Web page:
Issues and Trends in Treatment of Children with Autism Spectrum Disorders. (Autism)
Weaver, Betsy, Hersey, Miranda, The Exceptional Parent
Autism and its associated spectrum of disorders are severe disorders of communication and social relatedness. It is estimated that more than two out of every 1,000 children in the United States are affected by autism or autism spectrum disorders (ASD), and, according to a recent study by the Centers for Disease Control and Prevention (CDC), that number may be as high as six per 1,000. This means there are at least 1.5 million children and adults with autism in America, making it one of the country's most common developmental disabilities.
Our understanding of these disorders has changed radically over the past few years and has attracted media attention. The changes include a redefinition of the disorder, a measurable rise in prevalence and breakthroughs in treatment. There is a new emphasis on early diagnosis and intensive intervention, both of which can markedly change outcomes. Other recent issues include the availability of qualified therapists and the scrutiny of treatment cost and concentration.
Despite the increase in media interest and the expansion of treatment options, there are few information resources for families needing help with the ASD treatment process. Parents and children navigating treatment decisions are faced with conflicting information, sometimes controversial therapies, and the lack of specialized therapists and support networks. When these hurdles are overcome, however, and appropriate therapy is carried out, treatment is more likely to have a positive outcome.
Treatment options for ASD have evolved significantly in a relatively short amount of time. Only 20 years ago, the vast majority of people with autism were eventually institutionalized. For decades, autism was treated with psychoanalysis. Today, ASD is commonly regarded as a neurobiological disorder and treatment is based on behavioral, cognitive-developmental and medical research findings.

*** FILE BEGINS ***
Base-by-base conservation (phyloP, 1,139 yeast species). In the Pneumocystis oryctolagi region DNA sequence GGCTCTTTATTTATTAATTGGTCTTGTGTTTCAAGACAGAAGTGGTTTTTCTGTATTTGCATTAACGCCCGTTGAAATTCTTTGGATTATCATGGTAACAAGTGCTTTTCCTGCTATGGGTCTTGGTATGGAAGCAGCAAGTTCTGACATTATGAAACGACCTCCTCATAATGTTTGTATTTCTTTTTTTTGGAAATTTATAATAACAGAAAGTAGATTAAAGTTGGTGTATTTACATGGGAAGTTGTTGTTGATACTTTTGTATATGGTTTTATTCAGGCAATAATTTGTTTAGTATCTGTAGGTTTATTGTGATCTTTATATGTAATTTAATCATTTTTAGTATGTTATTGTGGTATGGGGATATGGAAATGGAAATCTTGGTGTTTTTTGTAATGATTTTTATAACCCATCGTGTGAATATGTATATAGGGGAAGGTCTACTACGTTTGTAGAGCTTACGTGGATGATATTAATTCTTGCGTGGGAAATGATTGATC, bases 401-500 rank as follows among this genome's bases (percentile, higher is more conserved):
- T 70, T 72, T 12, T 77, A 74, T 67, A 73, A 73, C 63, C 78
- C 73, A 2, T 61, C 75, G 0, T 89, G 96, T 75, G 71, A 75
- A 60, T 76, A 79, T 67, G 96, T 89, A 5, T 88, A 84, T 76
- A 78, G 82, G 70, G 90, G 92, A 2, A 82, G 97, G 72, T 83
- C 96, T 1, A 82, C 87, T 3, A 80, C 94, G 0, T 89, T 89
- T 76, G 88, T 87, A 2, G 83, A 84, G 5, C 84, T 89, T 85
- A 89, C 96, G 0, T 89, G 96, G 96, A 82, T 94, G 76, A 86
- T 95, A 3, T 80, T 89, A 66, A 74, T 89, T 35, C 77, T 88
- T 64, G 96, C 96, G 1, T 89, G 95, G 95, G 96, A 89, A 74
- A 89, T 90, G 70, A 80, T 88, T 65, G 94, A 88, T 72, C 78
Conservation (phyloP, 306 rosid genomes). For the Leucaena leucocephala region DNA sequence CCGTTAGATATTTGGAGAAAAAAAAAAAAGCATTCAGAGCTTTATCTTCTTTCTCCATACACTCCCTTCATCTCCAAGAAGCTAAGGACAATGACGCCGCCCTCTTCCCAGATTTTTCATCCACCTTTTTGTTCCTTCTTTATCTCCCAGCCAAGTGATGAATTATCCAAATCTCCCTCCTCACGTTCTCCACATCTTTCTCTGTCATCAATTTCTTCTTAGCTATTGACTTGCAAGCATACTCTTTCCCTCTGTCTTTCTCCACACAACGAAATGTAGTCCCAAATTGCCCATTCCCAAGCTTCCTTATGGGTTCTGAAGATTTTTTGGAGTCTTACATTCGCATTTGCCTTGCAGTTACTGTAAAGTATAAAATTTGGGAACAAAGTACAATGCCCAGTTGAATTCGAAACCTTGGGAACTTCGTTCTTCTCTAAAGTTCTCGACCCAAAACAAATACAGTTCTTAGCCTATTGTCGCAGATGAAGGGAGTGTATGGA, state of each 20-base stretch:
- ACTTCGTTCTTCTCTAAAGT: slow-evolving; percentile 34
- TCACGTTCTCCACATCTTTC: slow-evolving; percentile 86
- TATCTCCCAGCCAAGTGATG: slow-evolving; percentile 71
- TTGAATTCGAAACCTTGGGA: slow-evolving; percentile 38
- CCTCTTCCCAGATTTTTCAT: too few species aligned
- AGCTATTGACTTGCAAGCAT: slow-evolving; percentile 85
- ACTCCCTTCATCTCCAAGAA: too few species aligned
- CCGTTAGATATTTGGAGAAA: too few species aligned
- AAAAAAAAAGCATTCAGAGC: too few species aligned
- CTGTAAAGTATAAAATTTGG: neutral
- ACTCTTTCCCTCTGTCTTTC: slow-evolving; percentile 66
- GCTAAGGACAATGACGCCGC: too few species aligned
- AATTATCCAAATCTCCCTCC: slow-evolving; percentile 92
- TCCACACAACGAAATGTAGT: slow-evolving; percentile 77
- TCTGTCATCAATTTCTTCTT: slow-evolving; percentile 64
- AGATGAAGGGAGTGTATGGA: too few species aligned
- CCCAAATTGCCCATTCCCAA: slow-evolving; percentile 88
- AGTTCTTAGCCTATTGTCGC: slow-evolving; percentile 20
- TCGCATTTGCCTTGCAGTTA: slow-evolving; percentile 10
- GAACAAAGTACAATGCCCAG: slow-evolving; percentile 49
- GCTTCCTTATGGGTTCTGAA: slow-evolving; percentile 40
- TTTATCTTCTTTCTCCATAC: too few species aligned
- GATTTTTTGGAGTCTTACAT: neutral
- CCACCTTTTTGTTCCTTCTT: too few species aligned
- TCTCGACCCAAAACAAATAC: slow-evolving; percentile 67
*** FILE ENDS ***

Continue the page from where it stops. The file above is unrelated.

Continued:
Diagnosing children at younger ages is an important factor in the proliferation of treatment options. In the past, children with autism spectrum disorders were diagnosed when they were between 5 and 10 years of age; treatment programs were less refined and less effective. Reaching these children earlier, at 24 to 36 months old, increases treatment effectiveness.
In July 2001, the Committee on Educational Interventions for Children with Autism (CEICA) issued a report outlining an inter disciplinary approach to education for children with autism called Educating Children with Autism (ECA), which can be read at http://www.nap.edu. Catherine Lord, PhD, professor of psychology at the University of Michigan and director of the university's Autism and Communication Disorders Center, heads CEICA. "Autism affects very basic aspects of social development and communication," says Lord. "Therefore, early intervention may help prevent the development of more severe problems, a common occurrence which begins when a child participates in early and minimal social relations. Consequently, the press for early recognition and intervention can be likened to the need for early screening for visual or hearing impairments--but instead of getting a child glasses or a hearing aid, what we're trying to do is give children with ASD intense, positive social and communicative experiences that allow them to learn and develop as well as possible. It wouldn't be accurate to say that there's a true critical period or one correct treatment. We're trying to provide kids with `social scaffolding' to learn as other children do."
Which approach to use?
Of the numerous treatment approaches currently practiced, some of the most well known include: applied behavioral analysis (ABA); treatment and education of autistic and related communication handicapped children (TEACCH); and the developmental, individual-difference, relationship-based (DIR) approach, often described as Floortime or the Greenspan approach. …